Context is important. To draw your attention to the man behind the curtain, briefly (I have an outdated view of the importance of and mystique around modern music journalism): the first time I listen to an album for review by a band or musician I'm not familiar with, I just listen. I don't read up on them beforehand, lest I cloud my initial, personal judgement, or else let my final judgement be informed by somebody else's opinions. In the case of Via, the lack of context lead me to think this was a polished, well-rehearsed bit of latter-day Americana - the sort I like, the one where Jeff Tweedy could easily have bee involved - with one of those strong, slightly raspy and quirkily higher-pitched male singers that stalk the indie rock plains as of late.

It does remind me of the sort of alt-country born out of Uncle Tupelo's disintegration. And it is well-rehearsed; because the person behind the music – more on them in a moment – has been in the music business for, ooh, three decades? Except it's a she, not a he. I chalk that mistake down to a mixture of confusing trends for "effeminate" male singers and, admittedly, a degree of ingrained sexism on my part. I'm sorry, Ms Zedek. Especially for my ignorance as to her musical heritage – she helped lead nascent punk and no-wave bands like Uzi and Live Skull in the eighties (I should probably read that Thurston Moore book I've had on my shelf or three years) and, more recently, soon-to-be-reissued alt-rock in the guise of Come. That's why Via sounds like such a fully-rounded grown up of a record. The person who made it is one herself.

The album is like a kitbash of Zedek's former musical lives. There's noise; her foot is never far from the overdrive pedal, a heavy rope of fuzz guitar wrapped around all nine tracks to keep things alive. The band are strong, and each gets their chance to shine – drums splash and crash, guitars are subject to both delicate blues riffs and squealing, wrenching solos, pianos and organs are hammered like Jerry Lee Lewis (that comparison works any way you want to take it) – even if it isn't the most distinct of sounds. The most impressive element is the woman herself.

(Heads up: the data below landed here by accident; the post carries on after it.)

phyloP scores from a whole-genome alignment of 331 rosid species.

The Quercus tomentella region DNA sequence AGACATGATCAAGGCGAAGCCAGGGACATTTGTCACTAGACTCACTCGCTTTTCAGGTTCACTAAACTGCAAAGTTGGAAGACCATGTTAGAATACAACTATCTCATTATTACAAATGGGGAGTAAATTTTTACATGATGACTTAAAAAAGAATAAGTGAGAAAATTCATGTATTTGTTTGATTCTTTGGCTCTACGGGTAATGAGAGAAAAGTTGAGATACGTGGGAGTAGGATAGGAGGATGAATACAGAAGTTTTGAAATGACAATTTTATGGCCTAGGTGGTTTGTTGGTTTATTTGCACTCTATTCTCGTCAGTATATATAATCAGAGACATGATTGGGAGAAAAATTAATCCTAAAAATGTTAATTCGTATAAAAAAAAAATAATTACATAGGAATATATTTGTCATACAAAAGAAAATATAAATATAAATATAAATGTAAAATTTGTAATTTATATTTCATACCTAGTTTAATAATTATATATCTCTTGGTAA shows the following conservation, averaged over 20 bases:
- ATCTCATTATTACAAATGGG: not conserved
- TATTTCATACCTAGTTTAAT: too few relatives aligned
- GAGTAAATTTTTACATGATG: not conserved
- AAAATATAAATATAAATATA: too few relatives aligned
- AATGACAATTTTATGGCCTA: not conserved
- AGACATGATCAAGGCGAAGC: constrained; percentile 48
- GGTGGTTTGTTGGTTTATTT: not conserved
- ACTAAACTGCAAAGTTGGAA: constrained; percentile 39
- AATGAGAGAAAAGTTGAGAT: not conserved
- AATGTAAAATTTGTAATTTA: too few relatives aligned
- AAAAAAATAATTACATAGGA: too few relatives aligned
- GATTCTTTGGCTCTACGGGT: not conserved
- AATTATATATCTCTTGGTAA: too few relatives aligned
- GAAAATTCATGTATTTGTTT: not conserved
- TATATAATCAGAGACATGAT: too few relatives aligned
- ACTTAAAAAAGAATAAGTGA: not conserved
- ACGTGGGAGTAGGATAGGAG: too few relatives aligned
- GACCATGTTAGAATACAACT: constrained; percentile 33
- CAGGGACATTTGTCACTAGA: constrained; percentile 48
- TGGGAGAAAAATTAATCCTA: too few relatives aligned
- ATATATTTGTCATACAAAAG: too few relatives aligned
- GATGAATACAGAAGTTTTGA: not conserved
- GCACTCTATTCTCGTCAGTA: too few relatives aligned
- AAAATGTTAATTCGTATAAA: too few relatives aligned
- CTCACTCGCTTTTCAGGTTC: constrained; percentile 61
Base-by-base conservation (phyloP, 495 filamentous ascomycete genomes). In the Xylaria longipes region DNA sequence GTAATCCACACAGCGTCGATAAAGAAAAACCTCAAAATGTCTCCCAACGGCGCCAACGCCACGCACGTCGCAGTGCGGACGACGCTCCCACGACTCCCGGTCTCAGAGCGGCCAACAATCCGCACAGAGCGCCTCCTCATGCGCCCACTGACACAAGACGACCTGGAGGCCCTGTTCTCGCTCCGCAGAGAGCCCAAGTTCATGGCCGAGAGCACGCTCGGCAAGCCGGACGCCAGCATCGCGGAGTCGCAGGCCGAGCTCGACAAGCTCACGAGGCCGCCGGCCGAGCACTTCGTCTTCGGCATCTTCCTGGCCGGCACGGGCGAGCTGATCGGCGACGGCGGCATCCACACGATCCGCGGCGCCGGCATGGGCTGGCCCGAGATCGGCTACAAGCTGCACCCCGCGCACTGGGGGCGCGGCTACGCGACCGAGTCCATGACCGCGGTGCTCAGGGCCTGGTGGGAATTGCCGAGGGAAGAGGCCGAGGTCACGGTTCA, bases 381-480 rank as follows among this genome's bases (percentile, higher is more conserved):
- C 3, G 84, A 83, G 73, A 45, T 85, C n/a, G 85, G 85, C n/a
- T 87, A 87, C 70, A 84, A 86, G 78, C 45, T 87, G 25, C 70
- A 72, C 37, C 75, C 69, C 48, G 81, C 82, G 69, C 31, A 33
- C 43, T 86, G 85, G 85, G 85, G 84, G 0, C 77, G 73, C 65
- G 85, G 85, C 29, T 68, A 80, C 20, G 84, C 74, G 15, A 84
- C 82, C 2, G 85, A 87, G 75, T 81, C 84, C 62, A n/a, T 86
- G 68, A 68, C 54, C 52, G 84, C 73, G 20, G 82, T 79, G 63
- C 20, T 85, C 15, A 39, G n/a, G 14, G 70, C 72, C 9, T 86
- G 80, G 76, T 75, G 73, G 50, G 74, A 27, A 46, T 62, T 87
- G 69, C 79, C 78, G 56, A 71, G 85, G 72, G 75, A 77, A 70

I went to see This Is 40 the other week, and I bloody loved it. It features some puerile toilet humour and pop culture references, but they're mainly films made - unlike the majority of big-budget Hollywood comedies - for middle-aged people, by middle-aged people. Which isn't a indictment, at all: it's refreshing, it has more to say than most youth-oriented comedies, and yet it loses none of it's energy. Thalia Zedek, at 52, has lived a life, possessing an infamously 'aching rasp' that is lived-in, trustworthy, but a bit exhausted – she has something to say, but she can have fun doing it too. Via sounds as matured lyrically as it does musically, and has a lust for life many younger bands fail to muster. Even if it gets tired out a little easier.